PostgreSQL — Lock Down Historical Timestamps, such as created_at and last_updated_at, at the Database Layer

Lockdown historical timestamps to improve the quality and reliability of data.

Photo by Scott Graham.

The Opinionated TLDR

  • Set historical timestamps at the database layer. DO NOT let the client set these values. Exceptions are for tools that ingest data from third parties which already have historical timestamp columns. Exceptions are for applications that require extreme update performance (generally a rare requirement).
  • There is overhead adding a trigger to a table. The examples below require a Trigger to set the last_updated_at time. Set last_updated_at via the client when update performance is a must.
  • Use CLOCK_TIMESTAMP() as the default for timestamp auditing columns. See When To Use clock_timestamp(), current_timestamp and Unique Timestamps.
  • Use timestamptz over the timestamp type. See “Do not use timestamp (without timezone)
  • Limit access to historical columns at the database layer. For example, do not allow an insert or update to the last_updated_at and created_at columns.
  • Do not trust frameworks that promise a silver-bullet solution: especially around historical timestamp columns. Carefully architect at all layers and apply the tools that best solve the problem at that layer.

NOTE:

  • These opinions are within the context of using PostgreSQL as the backend database. These opinions may not work with other persistence solutions.
  • All examples in this article use Idempotent PostgreSQL SQL DDL.
  • This article does not address the use cases that require historical timestamps.

Introduction

Data quality in a database is paramount. A large part of database architecting involves ensuring data correctness. Architecting includes applying normalization, constraints, data governance, single sources of truth, deduplication, and access constraints such as row-level and column/table-level security.

This article covers managing historical timestamps within the scope of data correctness, reliability, truth, and audibility.

Where Should We Set Historical Timestamps

Regarding historical timestamps, we set the values of a historical timestamp at the database layer. Reasons are:

  • Minimize mistakes — Removing the burden of setting a historical timestamp from the middle tier limits the chance of a developer at the middle tier making a mistake.
  • Timestamp consistency — We end up with more consistent timestamps across records. Different compute instances may differ by milliseconds or microseconds. The current time between languages and frameworks may vary between implementations. When using a single master database, any difference between the actual world time and database time will be consistent.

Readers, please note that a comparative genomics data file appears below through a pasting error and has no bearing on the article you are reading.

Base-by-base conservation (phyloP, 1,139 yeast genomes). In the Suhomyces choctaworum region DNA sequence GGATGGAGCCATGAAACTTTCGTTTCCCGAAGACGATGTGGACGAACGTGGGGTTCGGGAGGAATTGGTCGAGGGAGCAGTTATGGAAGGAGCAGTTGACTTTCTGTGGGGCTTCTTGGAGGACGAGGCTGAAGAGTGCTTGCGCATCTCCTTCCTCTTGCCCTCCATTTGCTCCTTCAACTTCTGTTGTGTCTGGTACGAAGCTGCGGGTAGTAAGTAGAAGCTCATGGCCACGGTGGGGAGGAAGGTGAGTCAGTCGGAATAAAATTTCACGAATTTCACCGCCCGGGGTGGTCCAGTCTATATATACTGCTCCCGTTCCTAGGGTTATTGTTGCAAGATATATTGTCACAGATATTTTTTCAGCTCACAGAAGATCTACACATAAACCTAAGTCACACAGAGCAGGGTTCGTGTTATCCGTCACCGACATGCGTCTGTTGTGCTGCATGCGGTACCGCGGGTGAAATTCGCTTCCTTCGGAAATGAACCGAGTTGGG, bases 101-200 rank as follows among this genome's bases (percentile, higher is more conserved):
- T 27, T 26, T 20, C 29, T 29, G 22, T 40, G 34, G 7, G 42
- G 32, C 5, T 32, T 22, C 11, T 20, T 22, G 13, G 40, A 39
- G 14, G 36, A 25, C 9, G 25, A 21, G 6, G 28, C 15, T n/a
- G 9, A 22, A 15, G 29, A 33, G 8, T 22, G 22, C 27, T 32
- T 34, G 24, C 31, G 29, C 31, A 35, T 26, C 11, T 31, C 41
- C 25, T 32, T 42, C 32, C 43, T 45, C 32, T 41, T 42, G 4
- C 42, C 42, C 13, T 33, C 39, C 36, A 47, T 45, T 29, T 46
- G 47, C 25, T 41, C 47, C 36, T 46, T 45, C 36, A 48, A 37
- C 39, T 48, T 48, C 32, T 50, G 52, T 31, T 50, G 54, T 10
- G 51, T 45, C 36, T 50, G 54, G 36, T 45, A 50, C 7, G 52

• Cross-cutting and Separation of concerns — Updating a historical timestamp is a cross-cutting concern because an explicit update to historical timestamps is required for every mutation. Further, when adding data to a database, a client should only be responsible for one concern: adding information to a database. The client should not be responsible for secondary concerns such as setting historical timestamps.
UPDATE table
SET
value1 = some_value,
...
last_updated_at = CLOCK_TIMESTAMP();
WHERE [condition];
  • Improved auditing — We can show an auditor that we have locked down the inserting and updating created_at and last_updated_at values at the database layer. We can prove to the auditor that these values are valid. The edge case is the database Superuser which could bypass these security measures (fixable via the CI/CD process being the only tool having Superuser access).
  • Easier testing and proofing — SQL DDL is written to test and verify history timestamp mutation. A CI/CD process runs these tests in production on database schema changes. See sql-watch for an example of how to update a database and run tests continuously.
  • When speed is of utmost importance — In cases where speed and scaling are of utmost importance, we want to remove any overhead database constraints caused at the database layer. At this point, the client may be the best place to set historical timestamp values (such as last_updated_at). However, if we are trying to optimize the database to this extent, we may want to consider moving such data to a different solution (leaving that data that does not need to scale in PostgreSQL).
  • When we need to set History Timestamps — In some business use cases, we may need to set the history timestamps from a client. For example, when ingesting data from a third party containing history timestamps. We can create an ingester role to update these columns in these cases (and limit the ingester to write only).

Note: Setting history timestamps may be considered business logic, and there are thoughts on never placing business logic in the database. We believe setting history timestamps is an exception to this rule.

Setting Historical Timestamps

The following SQL DDL example sets the created_at and last_updated_at values at the database level.

SET ROLE postgres;CREATE SCHEMA IF NOT EXISTS perf;DO $$ BEGIN
CREATE ROLE mutator;
EXCEPTION
WHEN duplicate_object THEN null;
END $$;
GRANT USAGE ON SCHEMA perf TO mutator;ALTER DEFAULT PRIVILEGES IN SCHEMA perf
GRANT SELECT, UPDATE, DELETE, INSERT ON TABLES TO mutator;
CREATE OR REPLACE FUNCTION perf.trigger_update_last_updated_at()
RETURNS TRIGGER AS $$
BEGIN
NEW.last_updated_at = CLOCK_TIMESTAMP();
RETURN NEW;
END;
$$ LANGUAGE plpgsql;
CREATE TABLE IF NOT EXISTS perf.default_ts_trig (
default_ts_trig_id bigint NOT NULL,
created_at timestamptz NOT NULL DEFAULT CLOCK_TIMESTAMP(),
last_updated_at timestamptz NOT NULL DEFAULT CLOCK_TIMESTAMP()
);
DO $$ BEGIN
CREATE TRIGGER perf_default_ts__trig_001_before_update
BEFORE UPDATE ON perf.default_ts_trig
FOR EACH ROW EXECUTE
PROCEDURE perf.trigger_update_last_updated_at();
EXCEPTION
WHEN duplicate_object THEN null;
END $$;
REVOKE INSERT, UPDATE ON TABLE perf.default_ts_trig FROM mutator;
GRANT UPDATE (default_ts_trig_id)
ON perf.default_ts_trig TO mutator;
GRANT INSERT (default_ts_trig_id)
ON perf.default_ts_trig TO mutator;

SET ROLE mutator;
INSERT INTO perf.default_ts_trig(default_ts_trig_id)
VALUES (1);
DO $$ BEGIN
PERFORM PG_SLEEP(1.0);
END $$;
UPDATE perf.default_ts_trig
SET default_ts_trig_id = 1